The wind stutters and the air stills. It is three, two, and then one step away from a smile and a voice so familiar to him that they stop him in his track.
“…and then he said ‘kill him!’ and I jumped right in front of–“
They look up at his entrance, the blonde man, pausing in his animated narration, and the dark-haired woman in a white, stiff uniform. One recognizes him and her indulging smile settles into a more subdued expression. Suzaku waits silently as she goes into a length of quiet, practiced explanation, her soothing voice only a paltry encouragement because Gino’s blue eyes remain dark and bemused on him.
She retreats quietly a few minutes later and he sets the box down on the picnic table. “It’s pepperoni with extra cheese,” he says, absentmindedly shrugging his cape off and leaving it on the bench. “Just the way you like it.”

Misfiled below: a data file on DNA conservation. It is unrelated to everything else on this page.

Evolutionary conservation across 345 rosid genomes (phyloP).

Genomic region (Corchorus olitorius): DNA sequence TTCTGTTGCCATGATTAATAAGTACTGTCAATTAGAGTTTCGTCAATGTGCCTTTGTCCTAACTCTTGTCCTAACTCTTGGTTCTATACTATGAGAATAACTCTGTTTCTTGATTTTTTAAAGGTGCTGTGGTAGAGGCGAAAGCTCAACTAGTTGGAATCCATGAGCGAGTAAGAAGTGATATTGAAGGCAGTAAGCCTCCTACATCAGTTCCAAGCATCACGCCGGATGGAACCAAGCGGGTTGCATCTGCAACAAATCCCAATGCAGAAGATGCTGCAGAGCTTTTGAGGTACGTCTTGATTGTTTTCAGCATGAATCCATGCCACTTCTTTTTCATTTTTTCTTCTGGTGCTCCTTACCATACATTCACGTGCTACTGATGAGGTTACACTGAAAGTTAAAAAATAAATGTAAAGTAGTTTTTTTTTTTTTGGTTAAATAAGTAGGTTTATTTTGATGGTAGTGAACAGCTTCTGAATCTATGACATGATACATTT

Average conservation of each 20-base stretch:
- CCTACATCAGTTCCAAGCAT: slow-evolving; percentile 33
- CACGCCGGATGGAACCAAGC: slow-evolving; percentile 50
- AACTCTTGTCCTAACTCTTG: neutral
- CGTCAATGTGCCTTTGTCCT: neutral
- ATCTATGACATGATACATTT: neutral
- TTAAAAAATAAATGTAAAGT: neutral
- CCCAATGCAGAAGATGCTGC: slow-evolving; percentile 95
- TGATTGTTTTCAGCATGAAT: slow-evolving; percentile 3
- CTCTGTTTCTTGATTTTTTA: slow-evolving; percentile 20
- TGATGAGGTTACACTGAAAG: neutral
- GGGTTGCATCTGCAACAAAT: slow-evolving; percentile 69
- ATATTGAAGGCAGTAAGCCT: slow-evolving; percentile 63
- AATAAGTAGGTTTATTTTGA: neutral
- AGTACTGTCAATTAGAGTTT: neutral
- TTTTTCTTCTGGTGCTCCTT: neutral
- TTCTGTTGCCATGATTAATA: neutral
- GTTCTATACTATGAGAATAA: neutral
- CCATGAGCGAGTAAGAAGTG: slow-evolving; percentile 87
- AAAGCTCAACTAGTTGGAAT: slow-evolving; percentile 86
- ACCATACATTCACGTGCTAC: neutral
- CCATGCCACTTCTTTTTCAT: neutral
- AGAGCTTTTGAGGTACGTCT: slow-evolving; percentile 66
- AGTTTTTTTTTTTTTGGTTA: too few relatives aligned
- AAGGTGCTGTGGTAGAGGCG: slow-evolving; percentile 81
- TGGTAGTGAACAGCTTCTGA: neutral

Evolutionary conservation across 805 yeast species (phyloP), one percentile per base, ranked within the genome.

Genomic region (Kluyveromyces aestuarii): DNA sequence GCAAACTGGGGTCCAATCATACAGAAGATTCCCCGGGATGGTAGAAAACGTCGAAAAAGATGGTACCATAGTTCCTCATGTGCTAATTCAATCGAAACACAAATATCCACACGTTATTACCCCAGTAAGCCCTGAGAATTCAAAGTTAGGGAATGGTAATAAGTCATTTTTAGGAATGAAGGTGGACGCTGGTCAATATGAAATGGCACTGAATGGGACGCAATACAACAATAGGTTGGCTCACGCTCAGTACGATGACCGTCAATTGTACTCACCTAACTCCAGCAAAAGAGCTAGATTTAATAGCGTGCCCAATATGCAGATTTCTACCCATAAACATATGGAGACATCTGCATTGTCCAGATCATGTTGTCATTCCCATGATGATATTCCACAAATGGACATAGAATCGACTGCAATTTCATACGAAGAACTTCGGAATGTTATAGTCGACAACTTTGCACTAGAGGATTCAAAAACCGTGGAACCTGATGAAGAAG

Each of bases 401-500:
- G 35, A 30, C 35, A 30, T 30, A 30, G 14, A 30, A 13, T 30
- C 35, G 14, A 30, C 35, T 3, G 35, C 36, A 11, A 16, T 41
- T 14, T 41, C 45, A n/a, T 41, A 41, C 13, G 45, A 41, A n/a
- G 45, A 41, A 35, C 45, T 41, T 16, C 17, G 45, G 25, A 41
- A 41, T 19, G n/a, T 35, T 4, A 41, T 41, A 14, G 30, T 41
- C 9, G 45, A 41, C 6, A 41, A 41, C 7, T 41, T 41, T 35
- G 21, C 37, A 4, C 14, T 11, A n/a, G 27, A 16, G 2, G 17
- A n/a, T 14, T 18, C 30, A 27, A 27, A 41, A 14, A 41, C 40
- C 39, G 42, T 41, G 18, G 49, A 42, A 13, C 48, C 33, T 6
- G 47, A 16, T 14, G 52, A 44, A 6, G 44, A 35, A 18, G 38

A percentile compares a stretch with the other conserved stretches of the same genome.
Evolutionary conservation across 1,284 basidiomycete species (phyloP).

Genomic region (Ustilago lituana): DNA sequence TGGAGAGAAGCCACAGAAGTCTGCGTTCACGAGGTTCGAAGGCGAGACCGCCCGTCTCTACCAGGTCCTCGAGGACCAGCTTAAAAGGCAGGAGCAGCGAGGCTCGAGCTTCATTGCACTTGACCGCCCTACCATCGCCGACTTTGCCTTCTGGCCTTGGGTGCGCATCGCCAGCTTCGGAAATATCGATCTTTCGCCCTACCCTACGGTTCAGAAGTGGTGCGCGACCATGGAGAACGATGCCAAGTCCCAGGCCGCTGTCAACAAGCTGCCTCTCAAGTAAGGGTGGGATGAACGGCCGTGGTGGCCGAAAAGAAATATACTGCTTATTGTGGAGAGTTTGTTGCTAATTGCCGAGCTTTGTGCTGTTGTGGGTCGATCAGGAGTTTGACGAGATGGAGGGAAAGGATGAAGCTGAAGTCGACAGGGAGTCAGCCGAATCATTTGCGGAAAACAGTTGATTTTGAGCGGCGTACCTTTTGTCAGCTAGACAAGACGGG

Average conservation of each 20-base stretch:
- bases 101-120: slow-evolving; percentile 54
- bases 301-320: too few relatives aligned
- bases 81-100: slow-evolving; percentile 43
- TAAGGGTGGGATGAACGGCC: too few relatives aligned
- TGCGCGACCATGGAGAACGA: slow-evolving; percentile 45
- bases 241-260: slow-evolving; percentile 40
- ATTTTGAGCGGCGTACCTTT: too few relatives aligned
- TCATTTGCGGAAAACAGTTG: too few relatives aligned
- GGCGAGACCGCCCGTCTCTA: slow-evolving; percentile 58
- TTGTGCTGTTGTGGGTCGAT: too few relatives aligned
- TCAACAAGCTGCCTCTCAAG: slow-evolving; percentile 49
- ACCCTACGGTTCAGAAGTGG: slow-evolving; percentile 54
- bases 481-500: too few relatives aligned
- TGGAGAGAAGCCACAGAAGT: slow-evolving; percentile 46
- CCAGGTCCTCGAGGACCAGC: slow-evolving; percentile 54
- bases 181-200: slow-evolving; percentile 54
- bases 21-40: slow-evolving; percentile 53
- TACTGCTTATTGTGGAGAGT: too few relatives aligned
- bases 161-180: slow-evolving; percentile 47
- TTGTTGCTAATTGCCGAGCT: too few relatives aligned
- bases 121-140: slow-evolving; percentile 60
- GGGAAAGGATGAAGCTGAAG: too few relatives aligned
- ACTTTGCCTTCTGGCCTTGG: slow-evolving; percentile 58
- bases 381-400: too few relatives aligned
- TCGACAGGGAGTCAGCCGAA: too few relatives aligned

Gino’s face lights up, suspicion completely washed away by the thought of his favourite food as he opens the carton. Suzaku sits down next to him, as closely as possible without touching the other man, and wonders how many more times they will have to repeat this ritual. The thought quickly turns into waves of guilt. Worse thing could have happened, though sometimes it isn’t clear to him which is which.
Kill him, Lelouch said, and it was Lelouch because Suzaku wouldn’t pretend that they were different anymore, Zero and him – couldn’t, because Gino scrambled to his feet and pulled him close against his chest and before he knew what, why, or how, he found Gino looking at him through red-rimmed eyes and a gloved hand strangling his neck.